Belle of a Day (Part 1)

Norfolk Southern coal train 888 gains speed as it leaves the siding at PA east of Conneaut, Ohio.

I had high hopes for getting some winter weather action photographs last Sunday. The forecast called for an 80 percent chance of snow with one to three inches of accumulation.

I had visions of catching trains dashing through the snow.

It might have happened if the temperatures had managed to dip below freezing. But they hovered around 33 for most of the day and we got rain mixed with snow and no accumulation.

I was out in Lake County with fellow Akron Railroad Club members Marty Surdyk and Ed Ribinskas in a reprise of our railfanning on Super Bowl Sunday outing.

There is nothing out of the ordinary about railfanning on the day of the NFL championship game, but we’d done it before and had some good luck getting dramatic winter weather images.

However, the snow and rain mix wasn’t heavy enough to create much effect and the overcast skies made for flat light. Nonetheless, it turned out to be one Belle of a day.

We began where our past Super Bowl day outings had begun sitting next to the CSX Erie West Subdivision in Perry.

For about an hour nothing was moving and there wasn’t any chatter on the radio.

We passed the time reminiscing about past railfan outings to faraway places and listening to  Marty describe how he came to put together his program for the February ARRC meeting titled The Power of Four.

Tired of sitting and looking at air, we decided to check the signals on Norfolk Southern. The eastbound home signal  showed an approach indication, suggesting that the dispatcher intended to hold an eastbound at CP Davis and put a westbound into the siding.

Off we went toward the Painesville trestle over the Grand River, where a new bridge is under construction. Marty wanted to get an image of a train with the old and new bridges.

We didn’t make it. The eastbound, which turned out to be coal train 888, called the intermediate signal at Madison Avenue east of Painesville as we cruised westbound on Ohio Route 84.

We turned around to chase it, not sure where we could get it. We could see it at times and were pleased to see that the lead unit was a Kansas City Southern “Belle.”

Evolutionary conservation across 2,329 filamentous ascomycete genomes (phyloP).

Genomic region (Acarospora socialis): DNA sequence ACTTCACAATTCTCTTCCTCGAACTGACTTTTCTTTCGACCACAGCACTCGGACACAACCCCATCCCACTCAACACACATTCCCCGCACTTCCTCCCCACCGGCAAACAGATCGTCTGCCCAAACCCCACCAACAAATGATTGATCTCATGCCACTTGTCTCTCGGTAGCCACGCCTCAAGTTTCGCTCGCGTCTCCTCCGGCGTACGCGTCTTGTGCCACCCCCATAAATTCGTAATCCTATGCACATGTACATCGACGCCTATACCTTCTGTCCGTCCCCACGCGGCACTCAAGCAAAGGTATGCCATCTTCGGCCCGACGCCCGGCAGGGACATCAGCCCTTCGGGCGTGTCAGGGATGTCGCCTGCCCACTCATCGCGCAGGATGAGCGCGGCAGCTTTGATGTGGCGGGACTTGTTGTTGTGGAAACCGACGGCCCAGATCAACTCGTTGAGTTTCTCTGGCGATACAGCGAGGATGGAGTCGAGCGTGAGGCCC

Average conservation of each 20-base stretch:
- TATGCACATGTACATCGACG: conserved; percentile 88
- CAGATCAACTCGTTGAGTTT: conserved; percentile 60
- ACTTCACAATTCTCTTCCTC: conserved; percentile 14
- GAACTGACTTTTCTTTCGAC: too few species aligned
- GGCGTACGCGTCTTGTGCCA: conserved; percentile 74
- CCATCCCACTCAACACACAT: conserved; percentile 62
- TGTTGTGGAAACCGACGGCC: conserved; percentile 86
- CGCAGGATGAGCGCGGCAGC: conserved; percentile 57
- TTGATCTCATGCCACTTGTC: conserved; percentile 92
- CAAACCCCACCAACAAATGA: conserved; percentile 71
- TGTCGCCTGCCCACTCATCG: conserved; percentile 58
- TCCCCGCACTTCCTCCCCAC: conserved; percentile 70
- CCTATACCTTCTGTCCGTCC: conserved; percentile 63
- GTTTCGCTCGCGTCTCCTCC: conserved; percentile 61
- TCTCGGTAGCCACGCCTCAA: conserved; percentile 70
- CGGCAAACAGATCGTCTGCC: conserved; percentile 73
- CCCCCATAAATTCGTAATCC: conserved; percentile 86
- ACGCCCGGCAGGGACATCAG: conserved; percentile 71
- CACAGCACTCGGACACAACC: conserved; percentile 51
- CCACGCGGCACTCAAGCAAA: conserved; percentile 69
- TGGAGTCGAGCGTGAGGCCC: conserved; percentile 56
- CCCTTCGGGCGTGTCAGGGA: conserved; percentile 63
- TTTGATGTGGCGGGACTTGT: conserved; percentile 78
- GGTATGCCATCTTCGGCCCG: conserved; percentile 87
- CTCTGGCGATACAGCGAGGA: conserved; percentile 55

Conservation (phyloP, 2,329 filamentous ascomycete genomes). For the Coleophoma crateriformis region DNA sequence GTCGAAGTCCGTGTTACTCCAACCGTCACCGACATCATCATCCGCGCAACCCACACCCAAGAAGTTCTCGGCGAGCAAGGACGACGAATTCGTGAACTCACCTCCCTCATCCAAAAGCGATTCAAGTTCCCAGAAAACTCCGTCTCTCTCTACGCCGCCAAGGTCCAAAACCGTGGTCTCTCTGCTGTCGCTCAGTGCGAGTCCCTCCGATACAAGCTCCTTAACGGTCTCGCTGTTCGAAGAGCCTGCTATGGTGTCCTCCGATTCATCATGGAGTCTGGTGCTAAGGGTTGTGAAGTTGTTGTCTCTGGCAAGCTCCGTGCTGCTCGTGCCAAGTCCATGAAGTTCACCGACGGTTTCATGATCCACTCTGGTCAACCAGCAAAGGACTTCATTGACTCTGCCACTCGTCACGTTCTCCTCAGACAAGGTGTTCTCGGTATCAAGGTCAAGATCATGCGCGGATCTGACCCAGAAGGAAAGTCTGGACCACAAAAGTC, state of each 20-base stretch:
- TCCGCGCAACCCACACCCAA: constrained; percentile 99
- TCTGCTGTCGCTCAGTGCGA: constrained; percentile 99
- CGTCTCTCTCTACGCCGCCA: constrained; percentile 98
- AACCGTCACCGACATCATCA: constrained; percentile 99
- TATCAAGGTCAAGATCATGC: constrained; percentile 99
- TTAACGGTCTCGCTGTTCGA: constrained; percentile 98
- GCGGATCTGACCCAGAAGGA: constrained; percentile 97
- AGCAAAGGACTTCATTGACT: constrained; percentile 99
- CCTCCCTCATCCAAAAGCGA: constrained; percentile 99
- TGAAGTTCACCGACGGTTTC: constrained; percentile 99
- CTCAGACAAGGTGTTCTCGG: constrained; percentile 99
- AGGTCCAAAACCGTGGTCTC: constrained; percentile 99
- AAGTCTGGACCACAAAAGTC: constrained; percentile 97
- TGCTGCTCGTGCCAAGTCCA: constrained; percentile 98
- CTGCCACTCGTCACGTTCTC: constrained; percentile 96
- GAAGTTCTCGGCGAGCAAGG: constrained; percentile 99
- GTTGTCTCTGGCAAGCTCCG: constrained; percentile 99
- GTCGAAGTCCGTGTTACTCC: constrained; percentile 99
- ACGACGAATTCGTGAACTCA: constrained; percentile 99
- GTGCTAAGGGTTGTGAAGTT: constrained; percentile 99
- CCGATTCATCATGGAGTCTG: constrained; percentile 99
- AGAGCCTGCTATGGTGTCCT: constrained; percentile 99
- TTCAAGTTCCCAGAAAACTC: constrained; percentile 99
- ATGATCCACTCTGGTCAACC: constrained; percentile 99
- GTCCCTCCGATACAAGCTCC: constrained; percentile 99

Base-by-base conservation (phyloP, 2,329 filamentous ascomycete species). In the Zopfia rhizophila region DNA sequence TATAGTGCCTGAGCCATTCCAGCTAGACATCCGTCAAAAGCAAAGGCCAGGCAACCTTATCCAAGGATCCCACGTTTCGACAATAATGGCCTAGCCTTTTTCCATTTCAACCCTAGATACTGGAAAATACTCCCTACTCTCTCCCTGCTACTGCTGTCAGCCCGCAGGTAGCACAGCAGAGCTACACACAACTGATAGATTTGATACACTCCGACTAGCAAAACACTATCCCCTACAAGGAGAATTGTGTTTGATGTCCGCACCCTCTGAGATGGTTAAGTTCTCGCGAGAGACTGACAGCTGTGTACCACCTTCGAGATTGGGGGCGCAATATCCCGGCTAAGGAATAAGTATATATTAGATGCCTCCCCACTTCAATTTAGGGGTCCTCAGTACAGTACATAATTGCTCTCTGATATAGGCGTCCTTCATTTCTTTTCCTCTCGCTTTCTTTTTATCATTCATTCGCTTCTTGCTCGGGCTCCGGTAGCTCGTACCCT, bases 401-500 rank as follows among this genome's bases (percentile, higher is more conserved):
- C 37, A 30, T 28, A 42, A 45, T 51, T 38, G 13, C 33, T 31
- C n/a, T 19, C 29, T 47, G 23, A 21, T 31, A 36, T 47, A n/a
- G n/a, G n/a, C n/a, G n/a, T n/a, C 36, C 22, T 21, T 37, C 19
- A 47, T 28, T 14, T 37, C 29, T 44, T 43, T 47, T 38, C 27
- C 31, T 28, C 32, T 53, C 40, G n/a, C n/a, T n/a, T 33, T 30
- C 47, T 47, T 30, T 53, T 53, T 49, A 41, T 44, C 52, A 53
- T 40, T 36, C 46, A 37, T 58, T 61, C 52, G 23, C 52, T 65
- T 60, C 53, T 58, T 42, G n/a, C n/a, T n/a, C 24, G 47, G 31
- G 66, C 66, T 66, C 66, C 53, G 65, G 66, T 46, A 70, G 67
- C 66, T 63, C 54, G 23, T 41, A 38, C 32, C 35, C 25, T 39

That is not something you see very day in Northeast Ohio and getting this train gave our day a focus it had been lacking.

We got on Interstate 90 at Madison and motored over to North Kingsville for our first photo op with Miss Belle.

Then it was into Conneaut where we would wait for the 888 to change crews and work in the yard. This isn’t an ordinary coal train. The coal comes from West Virginia and the train picks up its symbol at Portsmouth, Ohio.

After going west on the Sandusky District, it gets onto the former Nickel Plate Road in Bellevue and takes that to Buffalo, New York.

It drops cars in Conneaut that are interchanged to CSX for delivery to Erie Coke in Erie, Pennsylvania. The remainder of the train is interchanged to the Buffalo & Pittsburgh in Buffalo.

It took awhile for the 888 to complete its work in Conneaut. In the meantime, we saw a Bessemer & Lake Erie train roll into town and that would become the focus of the latter part of our day.

The 888 called the NS Pittsburgh West Dispatcher to let him know it was ready to leave Conneaut.

The dispatcher told the crew to depart on signal indication. The 888 would be going into the siding at Woodworth to meet a westbound or get out of the way of an eastbound that had higher priority.

After photographing the 888 rumbling over ice-covered Conneaut Creek, we learned that intermodal train 206 would pass the 888 in the siding that extends from Woodworth to PA.

We quickly hatched a plan to photograph the meet at Rudd Road, which is a couple miles or so inside Pennsylvania.

Much of the property surrounding that area is state game land, but some is private property. Someone was firing weapons on that property. The sound of nearby gunshots was a little unsettling.

The 206 soon came into view, but it had just a run of the mill NS wide-cab unit.

Shortly after the 206 cleared the switch at PA, the dispatcher lined it for the 888 to come out of the siding.

On our way back to Conneaut we listened to the crew of the 888 tell the dispatcher about how the KCS unit was experiencing excessive wheel slip, in part due to the wet rails.

They agreed to put another unit online. The crew followed that up with a conversation with an NS power desk representative about the wheel slip issue.

In the meantime, we slipped back into Conneaut and waited at the Old Main Street crossing for the Canadian National train to slip out of town and the start of another chase.

Our first photo op of the KCS Southern Belle leading NS train 888 came at North Kingsville.

NS 888 crosses the icy Conneaut Creek on its way out of town.

NS intermodal train 206 (left) overtakes train 888 at PA.

The 206 splits the signals at PA.

Now it is the turn of the 888 to split the signals at PA.

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One Response to “Belle of a Day (Part 1)”

  1. James L.Leasure Says:

    I love the photos more than any football game!

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